Author Topic: Does Universal Healthcare mean No signs of Faith in Hospitals/Doctors Offices?  (Read 651 times)

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Offline Michael L

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VIEWPOINT: Government commands too much of the public square

2009-09-10 18:32:25


In the United States there are many participants in the public square — business, entertainment, education, family, religion, federal government, state governments, charities, health care, etc. These participants are constantly bumping up against each other, sometimes cooperating, perpetually struggling to maintain (or expand) their share of space in the public square.

This social arrangement is part of the checks and balances that help prevent any one player from monopolizing power. In the former Soviet Union, everything was the state and nothing was outside the state. The state occupied all the space in the public square. Fortunately, our founders established a society that opposed the communist model. However, in recent times our national political imagination has undergone a transformation that was as stealthy as it was ill-considered.

For most of our history we did not, but do now, equate education with the state. Prayer is no longer allowed in education because it has become a violation of the separation of church and state, and since the state (federal government) contributes funds to education, education has become the state. In the past education was an autonomous participant in society, but has now been hijacked by the state, and we as a people have blithely assent to the collapse of the wall of separation that used to exist between education and state. The union of these two was unwise and has contributed to unhealthy consequences in our American democratic experiment.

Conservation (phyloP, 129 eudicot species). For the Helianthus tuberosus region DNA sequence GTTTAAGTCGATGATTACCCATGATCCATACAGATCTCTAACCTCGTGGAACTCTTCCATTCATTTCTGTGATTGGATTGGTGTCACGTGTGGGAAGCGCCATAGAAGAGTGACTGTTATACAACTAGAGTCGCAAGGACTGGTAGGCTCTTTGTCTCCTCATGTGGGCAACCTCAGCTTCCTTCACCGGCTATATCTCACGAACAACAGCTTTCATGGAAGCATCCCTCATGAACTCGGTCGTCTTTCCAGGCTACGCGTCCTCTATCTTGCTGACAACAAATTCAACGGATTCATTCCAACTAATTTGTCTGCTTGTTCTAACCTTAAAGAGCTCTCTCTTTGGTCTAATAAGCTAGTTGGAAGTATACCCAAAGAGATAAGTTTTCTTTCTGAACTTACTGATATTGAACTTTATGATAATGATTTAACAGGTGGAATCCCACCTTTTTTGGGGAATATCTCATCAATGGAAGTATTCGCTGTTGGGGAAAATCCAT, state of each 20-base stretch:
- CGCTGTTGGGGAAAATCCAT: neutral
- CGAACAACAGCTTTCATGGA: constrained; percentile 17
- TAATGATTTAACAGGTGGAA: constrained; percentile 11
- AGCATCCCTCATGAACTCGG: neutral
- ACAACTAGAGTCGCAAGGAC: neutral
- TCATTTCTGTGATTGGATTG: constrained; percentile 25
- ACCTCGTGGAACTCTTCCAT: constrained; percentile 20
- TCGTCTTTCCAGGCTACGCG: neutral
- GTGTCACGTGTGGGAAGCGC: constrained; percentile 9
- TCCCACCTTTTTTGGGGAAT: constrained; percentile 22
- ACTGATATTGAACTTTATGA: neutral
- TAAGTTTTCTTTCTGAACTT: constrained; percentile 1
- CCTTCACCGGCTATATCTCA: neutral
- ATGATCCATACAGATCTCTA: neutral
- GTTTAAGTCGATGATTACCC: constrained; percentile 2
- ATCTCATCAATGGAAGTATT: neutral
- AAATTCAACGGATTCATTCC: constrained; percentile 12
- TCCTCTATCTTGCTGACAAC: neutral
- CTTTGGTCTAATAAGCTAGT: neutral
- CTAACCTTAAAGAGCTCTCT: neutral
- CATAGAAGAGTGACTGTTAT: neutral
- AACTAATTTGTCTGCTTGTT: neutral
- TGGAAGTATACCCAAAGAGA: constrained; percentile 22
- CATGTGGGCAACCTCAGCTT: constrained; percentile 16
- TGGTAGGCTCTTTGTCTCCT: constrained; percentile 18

Now we are being asked to allow the state to occupy even more of the public square by the union of health care and state. There are countless reasons (especially in dollars) to oppose this, but there is one I have not heard addressed yet. My concern is this: if we allow the union of health care and state, how long will it take for health care to become the state, and how long before the ACLU imposes its anti-religious doctrine of separation of church and state onto health care?

With its coffers overflowing from the spoils of its faith-based blackmail imposed on taxpayers through litigation related to education, the ACLU will then turn its attention to banishing religion from health care, further imposing its liberal secular agenda.

The ACLU will demand that chapels be removed from hospitals; that nurses and doctors not be allowed to wear religious jewelry to work; that ministers be restricted from hospital visits; that Bibles, religious symbols, and Christmas trees be purged from health care facilities; that nurses and doctors be banned from praying at hospitals. (Principal Frank Lay and Athletic Director Robert Freeman of Pace High School on Sept. 17 face criminal charges in federal court brought by the ACLU for a mealtime prayer). It happened in education and it will happen in health care if it is taken over by government.

It is a predictable pattern — unite a particular space in the public square with government, then the ACLU purges that space of religion and makes hundreds of thousands of dollars from taxpayers in the process.